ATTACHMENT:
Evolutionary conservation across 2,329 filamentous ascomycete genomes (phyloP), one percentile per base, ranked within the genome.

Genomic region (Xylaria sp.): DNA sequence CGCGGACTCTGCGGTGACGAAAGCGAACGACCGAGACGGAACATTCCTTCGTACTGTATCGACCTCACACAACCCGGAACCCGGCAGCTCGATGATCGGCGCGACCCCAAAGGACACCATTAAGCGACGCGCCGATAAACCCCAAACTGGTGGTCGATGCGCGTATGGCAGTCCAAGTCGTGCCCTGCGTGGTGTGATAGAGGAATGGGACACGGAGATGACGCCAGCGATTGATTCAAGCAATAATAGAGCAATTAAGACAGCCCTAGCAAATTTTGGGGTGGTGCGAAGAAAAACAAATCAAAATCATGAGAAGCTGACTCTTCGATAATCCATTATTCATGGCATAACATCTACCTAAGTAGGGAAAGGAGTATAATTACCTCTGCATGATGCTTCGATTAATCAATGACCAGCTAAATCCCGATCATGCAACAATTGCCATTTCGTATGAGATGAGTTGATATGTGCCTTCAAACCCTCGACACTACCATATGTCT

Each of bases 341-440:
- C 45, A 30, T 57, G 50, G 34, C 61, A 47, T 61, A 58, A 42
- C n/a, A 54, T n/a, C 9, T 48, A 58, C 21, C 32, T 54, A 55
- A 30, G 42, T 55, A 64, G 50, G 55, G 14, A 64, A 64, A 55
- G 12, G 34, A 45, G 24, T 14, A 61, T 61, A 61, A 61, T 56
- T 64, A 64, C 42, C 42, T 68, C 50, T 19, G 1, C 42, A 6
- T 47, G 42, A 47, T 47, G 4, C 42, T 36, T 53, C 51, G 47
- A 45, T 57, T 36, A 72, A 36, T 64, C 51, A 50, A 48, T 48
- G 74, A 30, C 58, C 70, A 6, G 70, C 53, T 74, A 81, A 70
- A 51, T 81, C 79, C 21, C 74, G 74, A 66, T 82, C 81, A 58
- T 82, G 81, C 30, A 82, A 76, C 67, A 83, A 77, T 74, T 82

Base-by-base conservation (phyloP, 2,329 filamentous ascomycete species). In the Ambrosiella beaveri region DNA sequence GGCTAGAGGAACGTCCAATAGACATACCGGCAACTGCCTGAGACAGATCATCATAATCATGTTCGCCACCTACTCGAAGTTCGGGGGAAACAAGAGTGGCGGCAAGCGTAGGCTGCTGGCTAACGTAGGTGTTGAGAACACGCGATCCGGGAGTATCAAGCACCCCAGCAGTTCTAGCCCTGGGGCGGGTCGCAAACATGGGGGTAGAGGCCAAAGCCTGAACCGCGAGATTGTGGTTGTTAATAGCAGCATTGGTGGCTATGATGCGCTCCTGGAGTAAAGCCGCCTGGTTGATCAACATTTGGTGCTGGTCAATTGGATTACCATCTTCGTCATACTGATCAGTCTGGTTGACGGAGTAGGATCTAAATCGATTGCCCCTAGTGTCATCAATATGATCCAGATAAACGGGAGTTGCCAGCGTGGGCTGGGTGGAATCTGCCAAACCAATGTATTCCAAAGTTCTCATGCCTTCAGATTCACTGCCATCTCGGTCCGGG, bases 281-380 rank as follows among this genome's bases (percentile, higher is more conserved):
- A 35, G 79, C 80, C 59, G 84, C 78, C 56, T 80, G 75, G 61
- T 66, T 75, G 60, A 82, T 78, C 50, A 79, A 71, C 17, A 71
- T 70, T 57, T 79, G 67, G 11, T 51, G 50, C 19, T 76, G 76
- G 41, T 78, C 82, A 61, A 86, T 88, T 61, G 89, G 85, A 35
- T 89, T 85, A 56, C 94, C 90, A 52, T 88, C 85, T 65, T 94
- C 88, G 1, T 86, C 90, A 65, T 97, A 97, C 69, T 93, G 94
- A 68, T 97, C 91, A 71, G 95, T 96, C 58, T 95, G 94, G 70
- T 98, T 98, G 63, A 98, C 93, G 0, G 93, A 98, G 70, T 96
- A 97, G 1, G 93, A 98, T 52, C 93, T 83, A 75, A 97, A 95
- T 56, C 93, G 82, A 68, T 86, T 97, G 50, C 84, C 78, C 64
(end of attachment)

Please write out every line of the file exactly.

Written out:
Evolutionary conservation across 2,329 filamentous ascomycete genomes (phyloP), one percentile per base, ranked within the genome.

Genomic region (Xylaria sp.): DNA sequence CGCGGACTCTGCGGTGACGAAAGCGAACGACCGAGACGGAACATTCCTTCGTACTGTATCGACCTCACACAACCCGGAACCCGGCAGCTCGATGATCGGCGCGACCCCAAAGGACACCATTAAGCGACGCGCCGATAAACCCCAAACTGGTGGTCGATGCGCGTATGGCAGTCCAAGTCGTGCCCTGCGTGGTGTGATAGAGGAATGGGACACGGAGATGACGCCAGCGATTGATTCAAGCAATAATAGAGCAATTAAGACAGCCCTAGCAAATTTTGGGGTGGTGCGAAGAAAAACAAATCAAAATCATGAGAAGCTGACTCTTCGATAATCCATTATTCATGGCATAACATCTACCTAAGTAGGGAAAGGAGTATAATTACCTCTGCATGATGCTTCGATTAATCAATGACCAGCTAAATCCCGATCATGCAACAATTGCCATTTCGTATGAGATGAGTTGATATGTGCCTTCAAACCCTCGACACTACCATATGTCT

Each of bases 341-440:
- C 45, A 30, T 57, G 50, G 34, C 61, A 47, T 61, A 58, A 42
- C n/a, A 54, T n/a, C 9, T 48, A 58, C 21, C 32, T 54, A 55
- A 30, G 42, T 55, A 64, G 50, G 55, G 14, A 64, A 64, A 55
- G 12, G 34, A 45, G 24, T 14, A 61, T 61, A 61, A 61, T 56
- T 64, A 64, C 42, C 42, T 68, C 50, T 19, G 1, C 42, A 6
- T 47, G 42, A 47, T 47, G 4, C 42, T 36, T 53, C 51, G 47
- A 45, T 57, T 36, A 72, A 36, T 64, C 51, A 50, A 48, T 48
- G 74, A 30, C 58, C 70, A 6, G 70, C 53, T 74, A 81, A 70
- A 51, T 81, C 79, C 21, C 74, G 74, A 66, T 82, C 81, A 58
- T 82, G 81, C 30, A 82, A 76, C 67, A 83, A 77, T 74, T 82

Base-by-base conservation (phyloP, 2,329 filamentous ascomycete species). In the Ambrosiella beaveri region DNA sequence GGCTAGAGGAACGTCCAATAGACATACCGGCAACTGCCTGAGACAGATCATCATAATCATGTTCGCCACCTACTCGAAGTTCGGGGGAAACAAGAGTGGCGGCAAGCGTAGGCTGCTGGCTAACGTAGGTGTTGAGAACACGCGATCCGGGAGTATCAAGCACCCCAGCAGTTCTAGCCCTGGGGCGGGTCGCAAACATGGGGGTAGAGGCCAAAGCCTGAACCGCGAGATTGTGGTTGTTAATAGCAGCATTGGTGGCTATGATGCGCTCCTGGAGTAAAGCCGCCTGGTTGATCAACATTTGGTGCTGGTCAATTGGATTACCATCTTCGTCATACTGATCAGTCTGGTTGACGGAGTAGGATCTAAATCGATTGCCCCTAGTGTCATCAATATGATCCAGATAAACGGGAGTTGCCAGCGTGGGCTGGGTGGAATCTGCCAAACCAATGTATTCCAAAGTTCTCATGCCTTCAGATTCACTGCCATCTCGGTCCGGG, bases 281-380 rank as follows among this genome's bases (percentile, higher is more conserved):
- A 35, G 79, C 80, C 59, G 84, C 78, C 56, T 80, G 75, G 61
- T 66, T 75, G 60, A 82, T 78, C 50, A 79, A 71, C 17, A 71
- T 70, T 57, T 79, G 67, G 11, T 51, G 50, C 19, T 76, G 76
- G 41, T 78, C 82, A 61, A 86, T 88, T 61, G 89, G 85, A 35
- T 89, T 85, A 56, C 94, C 90, A 52, T 88, C 85, T 65, T 94
- C 88, G 1, T 86, C 90, A 65, T 97, A 97, C 69, T 93, G 94
- A 68, T 97, C 91, A 71, G 95, T 96, C 58, T 95, G 94, G 70
- T 98, T 98, G 63, A 98, C 93, G 0, G 93, A 98, G 70, T 96
- A 97, G 1, G 93, A 98, T 52, C 93, T 83, A 75, A 97, A 95
- T 56, C 93, G 82, A 68, T 86, T 97, G 50, C 84, C 78, C 64